The dry electrode EEG system is a new development in the field of diagnostic science, offering an alternative to the conventional wet electrode EEG system. To replace the wet EEG setup in clinical settings, the dry electrodes must convey high-quality signals and give accurate results in terms of latency and amplitude. The dry electrode systems must also be able to separate biological signals from background noise. Before comparing these two approaches, it is important to understand how each one of them works.
A brief overview of the wet EEG device
The traditional EEG system consists of small metal discs (electrodes), covered with a silver/silver-chloride coating, which are placed on the scalp. Some recording systems use elastic head caps, which have electrodes built-in in preset positions, expediting the correct electrode placement according to the 10-20 international standard, assuming a proportional expansion and distribution of electrodes over different head sizes. Other, more traditional approaches, place single leads on the scalp one at a time using glue, gauze, and tape. An electrode gel is applied to the skin under the electrode to improve the skin-electrode conductivity and to reduce impedance. It also decreases the artifacts produced by the movements of electrode cables. Once the electrodes are positioned, it often requires scraping the surface of the skin using various tools to remove the upper layer of skin to improve the conductivity between the skin and the gel. Then the electrode is ready for recording the brain’s electrical activity and analyzing the data for diagnostic purposes.
A brief overview of the dry EEG device
In contrast to traditional electrodes, dry EEG systems make contacts directly with the scalp and do not require conductive gel to be applied between the skin and electrode. That is made possible because of additional system components that increase the EEG signal strength right at the scalp. Since they do not require any skin preparation, dry electrodes make the headset suitable for rapid EEG tests, eventually, beyond healthcare facilities. The dry electrodes are easy to place without the help of any additional instruments like syringes or gel cans. Moreover, after usage, there is no need to clean the head as dry electrodes leave no residue on the skin or on the hair. Because dry electrodes are often made of plastic, they are affordable and can be made disposable, hence their use is a lot more hygienic and safer to be transferred between patients than traditional multiple-use electrodes.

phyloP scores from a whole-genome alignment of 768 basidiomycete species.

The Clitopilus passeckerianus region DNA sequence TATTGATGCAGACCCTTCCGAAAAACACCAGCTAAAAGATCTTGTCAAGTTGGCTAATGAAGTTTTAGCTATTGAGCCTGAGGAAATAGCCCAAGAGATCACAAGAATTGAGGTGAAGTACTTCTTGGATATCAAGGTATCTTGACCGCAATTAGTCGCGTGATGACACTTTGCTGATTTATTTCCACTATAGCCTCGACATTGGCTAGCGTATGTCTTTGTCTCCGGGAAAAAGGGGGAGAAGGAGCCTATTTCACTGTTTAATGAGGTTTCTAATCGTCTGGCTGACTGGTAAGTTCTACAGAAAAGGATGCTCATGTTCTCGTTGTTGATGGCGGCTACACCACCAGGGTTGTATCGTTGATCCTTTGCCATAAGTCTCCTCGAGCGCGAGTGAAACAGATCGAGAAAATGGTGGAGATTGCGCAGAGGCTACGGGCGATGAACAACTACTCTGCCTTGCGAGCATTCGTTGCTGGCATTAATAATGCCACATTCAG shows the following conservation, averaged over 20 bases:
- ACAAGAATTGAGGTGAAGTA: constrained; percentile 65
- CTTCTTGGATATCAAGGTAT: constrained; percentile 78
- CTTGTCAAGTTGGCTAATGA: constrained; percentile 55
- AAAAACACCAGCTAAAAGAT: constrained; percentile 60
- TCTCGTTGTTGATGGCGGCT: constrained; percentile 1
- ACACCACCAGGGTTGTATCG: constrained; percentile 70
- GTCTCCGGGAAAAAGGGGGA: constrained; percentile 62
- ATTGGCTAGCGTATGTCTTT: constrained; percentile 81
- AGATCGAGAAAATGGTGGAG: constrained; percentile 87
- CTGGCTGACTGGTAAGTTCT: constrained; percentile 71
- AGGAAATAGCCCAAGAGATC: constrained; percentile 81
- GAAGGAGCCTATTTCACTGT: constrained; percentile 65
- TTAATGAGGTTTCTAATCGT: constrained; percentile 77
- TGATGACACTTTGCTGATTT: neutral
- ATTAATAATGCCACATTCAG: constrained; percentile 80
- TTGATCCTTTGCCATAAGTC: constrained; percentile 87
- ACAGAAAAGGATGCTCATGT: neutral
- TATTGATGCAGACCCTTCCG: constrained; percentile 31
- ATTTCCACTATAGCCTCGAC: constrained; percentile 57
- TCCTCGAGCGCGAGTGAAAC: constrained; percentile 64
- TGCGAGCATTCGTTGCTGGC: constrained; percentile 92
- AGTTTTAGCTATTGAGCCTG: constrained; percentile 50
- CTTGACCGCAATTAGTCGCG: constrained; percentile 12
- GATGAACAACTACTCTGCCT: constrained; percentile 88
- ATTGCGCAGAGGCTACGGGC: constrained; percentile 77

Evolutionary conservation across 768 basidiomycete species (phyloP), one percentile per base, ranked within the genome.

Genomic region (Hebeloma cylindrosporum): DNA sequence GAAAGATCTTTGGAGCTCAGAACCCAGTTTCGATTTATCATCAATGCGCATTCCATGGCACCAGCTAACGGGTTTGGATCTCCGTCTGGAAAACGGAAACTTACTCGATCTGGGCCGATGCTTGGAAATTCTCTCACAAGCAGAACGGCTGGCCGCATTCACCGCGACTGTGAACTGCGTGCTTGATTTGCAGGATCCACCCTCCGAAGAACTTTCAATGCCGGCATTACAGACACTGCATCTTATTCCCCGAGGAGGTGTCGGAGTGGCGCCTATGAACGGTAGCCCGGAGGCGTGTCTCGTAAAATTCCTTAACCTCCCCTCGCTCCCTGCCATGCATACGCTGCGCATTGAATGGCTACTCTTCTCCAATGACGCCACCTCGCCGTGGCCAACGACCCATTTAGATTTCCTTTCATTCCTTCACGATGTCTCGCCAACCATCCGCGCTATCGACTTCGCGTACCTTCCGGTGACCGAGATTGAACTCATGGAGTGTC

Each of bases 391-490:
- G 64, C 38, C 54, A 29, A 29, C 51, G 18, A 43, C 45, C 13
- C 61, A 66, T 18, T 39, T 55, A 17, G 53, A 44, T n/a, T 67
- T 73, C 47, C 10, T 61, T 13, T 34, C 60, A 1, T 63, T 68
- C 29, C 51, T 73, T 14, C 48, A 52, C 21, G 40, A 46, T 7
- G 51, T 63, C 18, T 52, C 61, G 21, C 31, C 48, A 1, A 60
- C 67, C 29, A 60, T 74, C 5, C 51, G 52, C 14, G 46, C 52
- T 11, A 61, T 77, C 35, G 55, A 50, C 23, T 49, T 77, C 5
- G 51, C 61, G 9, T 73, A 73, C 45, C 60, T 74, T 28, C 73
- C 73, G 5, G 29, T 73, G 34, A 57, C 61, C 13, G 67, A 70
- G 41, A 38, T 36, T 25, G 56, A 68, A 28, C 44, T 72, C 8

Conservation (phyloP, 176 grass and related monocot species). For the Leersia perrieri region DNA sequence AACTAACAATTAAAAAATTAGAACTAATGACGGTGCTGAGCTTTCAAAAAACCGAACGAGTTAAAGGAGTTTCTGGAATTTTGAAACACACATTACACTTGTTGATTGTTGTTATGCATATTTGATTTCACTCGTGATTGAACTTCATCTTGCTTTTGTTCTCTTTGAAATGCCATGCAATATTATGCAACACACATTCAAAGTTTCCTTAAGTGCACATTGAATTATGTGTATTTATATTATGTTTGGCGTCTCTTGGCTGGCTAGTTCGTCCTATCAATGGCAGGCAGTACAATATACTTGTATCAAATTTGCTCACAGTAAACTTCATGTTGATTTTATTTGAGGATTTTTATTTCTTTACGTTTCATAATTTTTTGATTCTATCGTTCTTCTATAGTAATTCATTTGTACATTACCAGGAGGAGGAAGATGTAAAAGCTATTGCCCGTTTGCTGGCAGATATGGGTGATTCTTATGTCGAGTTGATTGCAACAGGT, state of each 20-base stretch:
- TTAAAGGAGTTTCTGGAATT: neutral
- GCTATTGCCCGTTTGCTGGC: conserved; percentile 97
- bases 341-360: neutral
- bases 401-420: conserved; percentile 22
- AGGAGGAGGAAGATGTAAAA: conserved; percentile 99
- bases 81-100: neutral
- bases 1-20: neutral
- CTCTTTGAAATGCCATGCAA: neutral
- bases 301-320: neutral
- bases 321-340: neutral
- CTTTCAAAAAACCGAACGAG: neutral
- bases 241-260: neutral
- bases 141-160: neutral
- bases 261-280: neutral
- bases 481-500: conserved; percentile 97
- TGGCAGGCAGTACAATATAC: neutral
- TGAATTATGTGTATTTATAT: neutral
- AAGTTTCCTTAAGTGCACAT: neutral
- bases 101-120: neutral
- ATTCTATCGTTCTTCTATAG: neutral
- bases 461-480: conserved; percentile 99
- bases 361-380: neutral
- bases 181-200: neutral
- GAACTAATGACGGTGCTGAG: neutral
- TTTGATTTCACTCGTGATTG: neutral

Comparison of the dry and wet EEG system
The main purpose of introducing dry electrodes to be used in EEG systems was to improve the comfort of patients and experimental subjects while reducing the time of preparation. The dry electrodes are cleaner, more comfortable, quicker to set up and quicker to remove. In short, they are more practical.
In addition to convenience and comfort, there are additional requirements a good clinical electrode has to meet. An ideal electrode set should stay on the patient’s head for hours to days or even weeks or more, to ensure uninterrupted monitoring of the electrical activity of the brain. For that, in the clinical practice EEG technicians glue the electrodes one by one to the skin with a collodion adhesive, apply the gel and cover the electrodes with a gauze bandage. The drawback of this method is that the gel dries quickly and needs to be replaced every few hours, which requires a trained EEG technologist to do as the head bandage needs to be replaced too. Therefore, while this type of traditional wet electrode systems are acceptable in the clinical settings where EEG technologists are available around the clock, this dependency on skilled labor makes EEG underutilized in many clinical areas, such as ICU, ED, NICU, and stroke centers, to name a few. In contrast, dry electrode systems do not require an EEG technologist’s assistance to replace the electrodes. By introducing dry electrodes to clinical EEG monitoring, including long-term EEG, would not only free up the time of EEG technologists for EEG monitoring and complete more EEG studies but would also expand the use of EEG in clinical areas and clinics lacking EEG specialists on site.
Acceptance of the dry electrode systems in the clinical EEG market